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What is gout?


Gout is a condition involving inflammatory arthritis. The so-called attacks often recur, and frequently affect the big toe, in which case the disease is also called podagra. Wrists, fingers, knees, and other joints can be affected by this arthritis. Other ways it may occur include as tophi, acute uric acid nephropathy, or kidney stones.


These are monosodium urate crystal deposits. Elevated uric acid levels in the patient's blood, over a long period of time, can end up causing them. Tophi can affect bones, cartilage, and joints, as well as other body parts. At times, they can even break the skin and be seen. If gout is not treated, tophi can appear within as little as three years, although ten years is closer to the normal amount of time before they show up. The singular form of the word is tophus.

Acute uric acid nephropathy

In this condition, kidney function quickly becomes worse. A high uric acid level in the urine, a condition known as hyperuricosuria, leads to this situation. Aside from a gout attack, it can also happen due to chemotherapy or radiation treatment for certain cancers, such as lymphoma and leukemia. It can also occur in some cancers prior to treatment, due to tumor cell lysis, in which dying cancer cells break down.

Kidney stones

Kidney stones are solid collections of crystal that form from urinary minerals. Normally, they leave the body through the urine, but if they reach a sufficient size -- around 2 or 3 mm - then they may cause blockage. Multiple types of kidney stones exist, including: uric acid, calcium oxalate, calcium phosphate, and others. Excessive amounts of uric acid in a person's urine can potentially lead to calcium ones.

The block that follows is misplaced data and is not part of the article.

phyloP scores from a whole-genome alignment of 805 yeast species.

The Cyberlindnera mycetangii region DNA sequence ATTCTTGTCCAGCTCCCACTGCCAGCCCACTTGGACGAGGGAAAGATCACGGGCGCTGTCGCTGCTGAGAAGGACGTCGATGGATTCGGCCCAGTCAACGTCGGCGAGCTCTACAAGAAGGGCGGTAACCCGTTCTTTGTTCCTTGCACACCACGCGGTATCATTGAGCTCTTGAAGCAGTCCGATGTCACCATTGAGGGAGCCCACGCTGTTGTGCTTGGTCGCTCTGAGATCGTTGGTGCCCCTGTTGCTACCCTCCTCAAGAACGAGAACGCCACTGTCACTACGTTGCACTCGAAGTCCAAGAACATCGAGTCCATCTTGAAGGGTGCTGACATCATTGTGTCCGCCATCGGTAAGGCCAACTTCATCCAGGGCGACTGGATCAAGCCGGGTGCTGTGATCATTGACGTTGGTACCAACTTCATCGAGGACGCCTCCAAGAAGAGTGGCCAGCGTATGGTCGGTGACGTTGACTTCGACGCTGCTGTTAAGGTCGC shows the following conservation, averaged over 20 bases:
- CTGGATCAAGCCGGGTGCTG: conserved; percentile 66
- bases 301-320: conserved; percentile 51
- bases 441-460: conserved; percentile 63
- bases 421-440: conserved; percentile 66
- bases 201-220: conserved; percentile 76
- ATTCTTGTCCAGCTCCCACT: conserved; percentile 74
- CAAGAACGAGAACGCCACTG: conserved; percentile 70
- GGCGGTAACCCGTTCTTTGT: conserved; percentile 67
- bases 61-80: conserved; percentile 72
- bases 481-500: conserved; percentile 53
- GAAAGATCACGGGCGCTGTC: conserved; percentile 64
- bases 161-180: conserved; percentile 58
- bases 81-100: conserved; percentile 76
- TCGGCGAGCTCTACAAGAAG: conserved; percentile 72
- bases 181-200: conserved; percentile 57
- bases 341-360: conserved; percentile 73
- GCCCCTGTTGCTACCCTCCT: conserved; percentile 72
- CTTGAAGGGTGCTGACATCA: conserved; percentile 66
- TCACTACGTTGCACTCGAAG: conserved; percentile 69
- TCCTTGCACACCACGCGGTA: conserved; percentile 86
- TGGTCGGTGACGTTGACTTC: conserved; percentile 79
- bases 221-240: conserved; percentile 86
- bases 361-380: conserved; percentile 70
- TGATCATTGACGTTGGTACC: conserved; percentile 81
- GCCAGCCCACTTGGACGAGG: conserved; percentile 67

Further details

Gout used to be known by names such as the disease of kings. Nowadays, it is increasing in frequency, at least in Western nations, where it is estimated that somewhere between 1 and 2 percent of the people will experience gout during their lifetimes.

What triggers the crystallization of uric acid is not understood well. Crystals can form even when uric acid levels are normal, however, when the levels are elevated this is more statistically likely to happen.

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